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Shattered Glass

BY SARAH GARLICKNORTH CAROLINA'S LOOKING GLASS Rock offers East Coast climbers a rare taste of granite wall climbing. Set in the Pisgah National Fores...

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Jen Sauer leads up the North Carolina classic the Glass Menagerie (5.13a).

NORTH CAROLINA’S LOOKING GLASS Rock offers East Coast climbers a rare taste of granite wall climbing. Set in the Pisgah National Forest, just south of Asheville, Looking Glass is best known for its slab routes and unique “eyebrow” features—small, horizontal grooves with sloping, downward-facing edges.

But the north side of “The Glass” is more like a piece of steep Yosemite, with vertical to overhanging crack and dihedral systems. Aid-climbing parties unfurl portaledges on some of the north face’s harder lines. Looking Glass’s classic “wall” climb is the seven-pitch Glass Menagerie, a 1980 aid route originally rated Grade V 5.10 A3 rating. The route was first freed by Arno Ilgner, Pascal Robert and Kris Kline at 5.13a. Today, quick parties aid the route, now considered C1, in less than half a day.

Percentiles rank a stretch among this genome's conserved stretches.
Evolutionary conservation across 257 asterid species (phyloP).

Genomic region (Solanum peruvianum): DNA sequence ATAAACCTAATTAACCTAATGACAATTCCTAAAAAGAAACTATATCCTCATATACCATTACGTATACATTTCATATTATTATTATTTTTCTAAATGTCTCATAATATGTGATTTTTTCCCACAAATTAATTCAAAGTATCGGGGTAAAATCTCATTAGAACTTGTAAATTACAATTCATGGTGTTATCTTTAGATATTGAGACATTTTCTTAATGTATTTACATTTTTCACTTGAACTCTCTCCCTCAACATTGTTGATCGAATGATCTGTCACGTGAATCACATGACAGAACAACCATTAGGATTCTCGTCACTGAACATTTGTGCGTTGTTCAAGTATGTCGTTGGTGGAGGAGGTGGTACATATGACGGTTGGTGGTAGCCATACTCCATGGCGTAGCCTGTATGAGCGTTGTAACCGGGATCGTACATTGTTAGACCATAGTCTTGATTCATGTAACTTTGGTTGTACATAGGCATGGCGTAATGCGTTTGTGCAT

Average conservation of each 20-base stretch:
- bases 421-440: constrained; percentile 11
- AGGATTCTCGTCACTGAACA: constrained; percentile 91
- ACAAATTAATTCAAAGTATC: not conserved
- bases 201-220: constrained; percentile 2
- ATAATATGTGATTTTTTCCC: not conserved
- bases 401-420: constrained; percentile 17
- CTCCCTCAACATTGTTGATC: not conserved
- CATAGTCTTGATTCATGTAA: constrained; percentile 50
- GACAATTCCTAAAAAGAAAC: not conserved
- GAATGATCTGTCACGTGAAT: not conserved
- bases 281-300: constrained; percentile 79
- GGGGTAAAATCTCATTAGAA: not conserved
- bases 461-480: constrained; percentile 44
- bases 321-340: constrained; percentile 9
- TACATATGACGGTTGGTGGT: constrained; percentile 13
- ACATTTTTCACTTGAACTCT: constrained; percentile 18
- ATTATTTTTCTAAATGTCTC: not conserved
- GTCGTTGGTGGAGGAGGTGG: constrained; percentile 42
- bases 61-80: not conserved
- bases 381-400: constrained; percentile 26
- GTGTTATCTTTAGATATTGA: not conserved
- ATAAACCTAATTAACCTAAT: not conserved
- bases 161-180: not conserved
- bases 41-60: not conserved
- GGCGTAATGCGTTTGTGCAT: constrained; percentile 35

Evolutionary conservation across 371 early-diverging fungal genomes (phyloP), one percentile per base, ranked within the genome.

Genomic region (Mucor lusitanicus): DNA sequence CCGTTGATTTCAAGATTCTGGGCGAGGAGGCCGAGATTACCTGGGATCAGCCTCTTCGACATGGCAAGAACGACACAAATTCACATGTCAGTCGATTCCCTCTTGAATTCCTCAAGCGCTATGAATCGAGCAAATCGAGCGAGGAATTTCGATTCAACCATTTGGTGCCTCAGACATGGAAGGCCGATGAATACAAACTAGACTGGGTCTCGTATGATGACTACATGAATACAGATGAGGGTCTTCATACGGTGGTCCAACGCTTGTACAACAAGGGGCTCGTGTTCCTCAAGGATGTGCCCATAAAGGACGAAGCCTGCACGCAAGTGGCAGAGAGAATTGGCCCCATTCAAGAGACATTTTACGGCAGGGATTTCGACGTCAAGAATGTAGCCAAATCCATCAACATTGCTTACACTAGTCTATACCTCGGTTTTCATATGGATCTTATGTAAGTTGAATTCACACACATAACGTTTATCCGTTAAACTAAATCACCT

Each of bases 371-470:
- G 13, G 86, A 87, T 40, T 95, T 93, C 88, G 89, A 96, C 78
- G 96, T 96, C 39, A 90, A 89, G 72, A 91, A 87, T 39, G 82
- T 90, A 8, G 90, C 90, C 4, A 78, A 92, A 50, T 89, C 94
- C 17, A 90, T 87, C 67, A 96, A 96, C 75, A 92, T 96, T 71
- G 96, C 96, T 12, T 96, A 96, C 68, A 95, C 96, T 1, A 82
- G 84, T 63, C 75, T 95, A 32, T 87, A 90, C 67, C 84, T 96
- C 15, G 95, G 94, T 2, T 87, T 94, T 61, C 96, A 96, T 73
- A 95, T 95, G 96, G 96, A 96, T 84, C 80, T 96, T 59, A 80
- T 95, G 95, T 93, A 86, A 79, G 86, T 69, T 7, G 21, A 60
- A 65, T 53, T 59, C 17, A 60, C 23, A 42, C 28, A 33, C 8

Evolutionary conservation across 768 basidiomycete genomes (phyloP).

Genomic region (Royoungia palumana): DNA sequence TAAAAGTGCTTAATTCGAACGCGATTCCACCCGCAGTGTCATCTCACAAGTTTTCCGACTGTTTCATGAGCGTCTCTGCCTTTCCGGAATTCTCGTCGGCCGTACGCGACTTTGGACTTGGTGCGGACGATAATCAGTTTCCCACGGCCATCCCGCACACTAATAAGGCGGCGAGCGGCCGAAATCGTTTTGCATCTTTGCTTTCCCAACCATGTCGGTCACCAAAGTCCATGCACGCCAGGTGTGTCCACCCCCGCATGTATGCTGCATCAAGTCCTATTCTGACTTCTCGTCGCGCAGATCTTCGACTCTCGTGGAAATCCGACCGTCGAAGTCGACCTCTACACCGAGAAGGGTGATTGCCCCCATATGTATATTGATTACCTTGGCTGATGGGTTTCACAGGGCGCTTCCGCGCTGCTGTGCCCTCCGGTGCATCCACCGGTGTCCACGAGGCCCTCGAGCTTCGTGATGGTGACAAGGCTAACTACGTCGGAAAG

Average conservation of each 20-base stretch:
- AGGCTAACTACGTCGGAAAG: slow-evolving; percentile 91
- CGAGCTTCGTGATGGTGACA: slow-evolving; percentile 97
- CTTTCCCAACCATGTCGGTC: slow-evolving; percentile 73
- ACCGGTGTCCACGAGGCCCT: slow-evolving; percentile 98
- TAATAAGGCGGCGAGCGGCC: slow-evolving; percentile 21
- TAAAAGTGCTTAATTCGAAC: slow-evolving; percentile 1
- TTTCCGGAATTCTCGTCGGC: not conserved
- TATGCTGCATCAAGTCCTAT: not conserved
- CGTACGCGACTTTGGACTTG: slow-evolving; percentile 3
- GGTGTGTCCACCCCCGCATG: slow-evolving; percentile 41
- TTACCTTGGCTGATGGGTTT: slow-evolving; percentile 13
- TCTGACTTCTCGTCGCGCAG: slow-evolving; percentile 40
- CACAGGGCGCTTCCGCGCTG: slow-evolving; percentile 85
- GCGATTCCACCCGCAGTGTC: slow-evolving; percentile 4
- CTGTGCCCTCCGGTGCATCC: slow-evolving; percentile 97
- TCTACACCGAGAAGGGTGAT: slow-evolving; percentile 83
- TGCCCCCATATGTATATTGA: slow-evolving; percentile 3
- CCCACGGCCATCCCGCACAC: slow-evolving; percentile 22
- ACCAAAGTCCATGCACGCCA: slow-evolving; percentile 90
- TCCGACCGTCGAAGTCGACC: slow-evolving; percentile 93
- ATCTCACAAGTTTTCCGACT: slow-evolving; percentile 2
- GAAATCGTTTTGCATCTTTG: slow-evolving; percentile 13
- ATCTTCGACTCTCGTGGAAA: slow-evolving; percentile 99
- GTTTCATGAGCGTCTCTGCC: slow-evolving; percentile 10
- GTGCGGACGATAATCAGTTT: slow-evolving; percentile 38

Jen Sauer, of Lexington, Kentucky, and Josh Finkelstein, of Boulder, Colorado, made a recent free repeat of Glass Menagerie. The team spent a week in mid-May working the line, during which time each climber redpointed the two crux pitches: a 5.12d bolt-protected face and corner called the Open Book, and a 5.13a roof pitch protected by bolts and fixed gear. The other five pitches go at 5.11a or easier. After scrubbing lichen off the rarely traveled upper pitches, Sauer and Finkelstein swung leads up the route for a continuous free ascent. Sauer climbed the route clean; Finkelstein took one fall following the open book.
Sauer, a 25-year-old mechanical engineer, said a surprising crux of the route was a slab traverse after the 5.13a roof. “We’d each redpointed the cruxes and we thought [the route] was done. But then we got totally shut down on this 5.10 slab thing. It seemed really improbable at first,” she said. Sauer said her experience on Glass Menagerie opened her eyes to the possibilities of big-wall free climbing.
“I’ve done some longer routes—I’ve been up El Cap a couple times—but I hadn’t done this style of free climbing before,” she said. “It was pretty cool.”